Bibliography: The following is a list of the publications of the Fund: I. The Memoirs: 1, for 1883-84, by E. Naville, The Store City of Pithom and the Route of the Exodus; 2, for 1884-85, by W. M. F. Petrie, Tanis, part i.; 3, for 1885-86, by W. M. F. Petrie, Naukratis, part i.; 4, for 1886-87, by E. Naville, Goshen and the Shrine of Saft-el-Henneh; 5, for 1887-88, by W. M. F. Petrie, F. Ll. Griffith and A. S. Murray, Tanis, part ii., Tell Defenneh, and Tell Nebesheh: 6, for 1888-89, by E. A. Gardiner and F. Ll. Griffith, Naukratis, part ii.; 7, extra volume, by E. Naville and F. Ll. Griffith, The City of Onias and the Mound of the Jew; 8, for 1889-90, by E. Naville, Bubastis; 9, extra volume, by F. Ll. Griffith and W. M. F. Petrie, Two Hieroglyphie Papyri from Tanis; 10, for 1890-91, by E. Naville, The Festival Hall of Osorkon II. (Bukastis); ii, for 1891-92, by E. Naville, J. J. Tylor and F. Ll. Griffith, Ahnas el-Medineh, and The Tomb of Paheri at el-Kab; 12 14, 16, 19 and 27, for 1892-95, 1896-97, 1899-1900 and 1904-05, by E. Naville, Deir el-Bahari, Introductory and parts 1. v.; 15, for 1895-96, by W. M. F. Petrie, Deshasheh; 17, for 1897-98, by W. M. F. Petrie, Dendereh; 18, for 1898-99, by W. M. F. Petrie, Royal Tombs of the First Dynasty; 20, extra volume, by W. M. F. Petrie, Diospolis Parva; 21, for 1900-01, by W. M. F. Petrie, The Royal Tombs of th. Earliest Dynasties, part ii.; 22 and 24, for 1901-03 by W. M, F. Petrie, Abydos, parts i-ii.; 23, extra volume, by D. Randall-Maclver, A. C. Mace and F. Ll. Griffith, El-A mrah and Abydos; 25, extra volume, by C. T. Currelly, E. R. Ayrton and A. E. P. Weigall, Abydos, part iii.; 26, for 1903-04, by W. M. F. Petrie, Ehnasya; 28, for 1905-06, by E. Naville and H. H. Hall, The Eleventh Dynasty Temple at Deir el Bahari.


II. The Archeological Survey: 1 2, for 1890-92, by P. E, Newberry and O. W. Fraser, Beni Hasan, parts i-ii.; 3, for 1892-93, by P. E. Newberry, El-Bersheh, part 1.; 4, for 1893-94, by F. Ll. Griffith and P. E. Newberry, El-Bersheh, part ii.; 5 and 7, for 1894-95 and 1896-97, by F. Ll. Griffith, Beni Hasan, parts iii. iv.; 6, for 1895-96, by F. Ll. Griffith, Hieroglyphs from the Collections of the Egypt Exploration Fund; 8-9, for 1897-99, by N. de G. Davies and F. Ll. Griffith, The Mastabah of Ptahhetep and Akhethetep at Saqqareh, parts i. ii.; 10, for 1899-1900, by N. de G. Davies, The Rock Tombs of Sheikh Said; 11-12, for 1900-02, by N. de G. Davies, The Rock Tombs of Deir el-Gebrawi, parts i ii.; 13-15, for 1902-05, The Rock Tombs of el-Amarna, parts i.-iii.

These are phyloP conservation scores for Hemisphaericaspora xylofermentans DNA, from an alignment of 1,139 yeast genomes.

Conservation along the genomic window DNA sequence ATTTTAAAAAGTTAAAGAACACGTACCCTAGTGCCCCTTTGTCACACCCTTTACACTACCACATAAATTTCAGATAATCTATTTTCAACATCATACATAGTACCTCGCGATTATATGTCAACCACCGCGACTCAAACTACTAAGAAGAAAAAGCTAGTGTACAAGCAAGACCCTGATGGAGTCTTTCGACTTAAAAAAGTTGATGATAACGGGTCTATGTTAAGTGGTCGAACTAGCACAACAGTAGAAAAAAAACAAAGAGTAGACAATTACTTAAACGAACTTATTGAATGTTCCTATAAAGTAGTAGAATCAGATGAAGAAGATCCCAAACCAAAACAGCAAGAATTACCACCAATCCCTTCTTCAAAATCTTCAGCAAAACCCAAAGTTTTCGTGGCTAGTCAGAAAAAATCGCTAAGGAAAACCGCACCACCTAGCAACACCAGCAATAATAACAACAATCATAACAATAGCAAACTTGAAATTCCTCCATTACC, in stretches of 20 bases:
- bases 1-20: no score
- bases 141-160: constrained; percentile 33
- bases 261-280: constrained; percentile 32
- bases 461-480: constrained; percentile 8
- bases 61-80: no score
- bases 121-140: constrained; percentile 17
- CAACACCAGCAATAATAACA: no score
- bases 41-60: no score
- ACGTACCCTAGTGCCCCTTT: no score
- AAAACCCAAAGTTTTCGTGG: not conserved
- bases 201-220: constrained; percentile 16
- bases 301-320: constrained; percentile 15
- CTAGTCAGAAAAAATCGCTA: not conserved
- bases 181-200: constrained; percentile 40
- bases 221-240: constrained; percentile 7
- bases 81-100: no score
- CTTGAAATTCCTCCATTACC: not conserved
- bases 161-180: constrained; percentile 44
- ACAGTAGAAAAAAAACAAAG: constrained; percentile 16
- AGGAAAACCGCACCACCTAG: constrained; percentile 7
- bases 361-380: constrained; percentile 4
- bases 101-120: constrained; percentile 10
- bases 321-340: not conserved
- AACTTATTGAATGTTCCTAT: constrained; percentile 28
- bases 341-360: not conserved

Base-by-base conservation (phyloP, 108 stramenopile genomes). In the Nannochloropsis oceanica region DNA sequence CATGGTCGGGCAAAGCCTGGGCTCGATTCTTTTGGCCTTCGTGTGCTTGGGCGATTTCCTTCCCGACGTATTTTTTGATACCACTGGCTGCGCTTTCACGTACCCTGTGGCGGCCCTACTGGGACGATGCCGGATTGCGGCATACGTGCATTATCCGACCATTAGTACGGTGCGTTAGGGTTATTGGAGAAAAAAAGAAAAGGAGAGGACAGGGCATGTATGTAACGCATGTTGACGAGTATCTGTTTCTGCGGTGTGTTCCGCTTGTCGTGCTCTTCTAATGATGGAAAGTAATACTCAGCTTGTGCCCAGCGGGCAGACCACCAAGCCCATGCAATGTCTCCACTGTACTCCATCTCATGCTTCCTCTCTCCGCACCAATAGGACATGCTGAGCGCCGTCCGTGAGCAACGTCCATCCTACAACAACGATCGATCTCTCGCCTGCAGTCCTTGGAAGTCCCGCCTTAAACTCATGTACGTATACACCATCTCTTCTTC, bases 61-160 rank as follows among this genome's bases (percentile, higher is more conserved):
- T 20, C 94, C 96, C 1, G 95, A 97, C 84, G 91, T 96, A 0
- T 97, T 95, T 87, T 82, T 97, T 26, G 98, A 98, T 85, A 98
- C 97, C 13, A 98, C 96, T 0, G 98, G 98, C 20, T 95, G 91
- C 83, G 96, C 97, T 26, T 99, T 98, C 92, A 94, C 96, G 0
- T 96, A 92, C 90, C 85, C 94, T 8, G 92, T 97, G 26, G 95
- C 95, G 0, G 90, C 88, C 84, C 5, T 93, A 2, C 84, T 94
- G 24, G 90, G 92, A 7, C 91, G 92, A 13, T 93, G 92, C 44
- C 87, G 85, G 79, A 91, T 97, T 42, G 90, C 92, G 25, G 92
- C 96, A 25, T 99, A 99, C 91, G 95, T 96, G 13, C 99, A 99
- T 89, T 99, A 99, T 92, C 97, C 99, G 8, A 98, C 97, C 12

III. Greco-Roman Branch: 1, 2, 5, 6, 8, for 1897-99, 1902-04, 1906-07, by B. P. Grenfell and A. S. Hunt, The Oxyrhynchus Papyri, parts i.-v.; 3, for 1899-1900, by D. G. Hogarth, B. P. Grenfell and A. S. Hunt, Fayum Towns and their Papyri; 4, 1900-02, by B. P. Grenfell, A. S. Hunt and J. G. Smyly, The Tebtunis Papyri; 7, for 1904-06, The Hibeh Papyri.


IV. Annual Archeological Reports on the seasons' work, running from 1890-91 to date.


V. Special publications: B. P. Grenfell and A. S. Hunt, AOΓIA IHΣOY: "Sayings of Our Lord" and New Sayings of Jesus and Fragment of a Lost Gospel; Atlas of Ancient Egypt; Guide to Temple of Detr el-Bahan; W. E. Crum, Coptic Ostraca.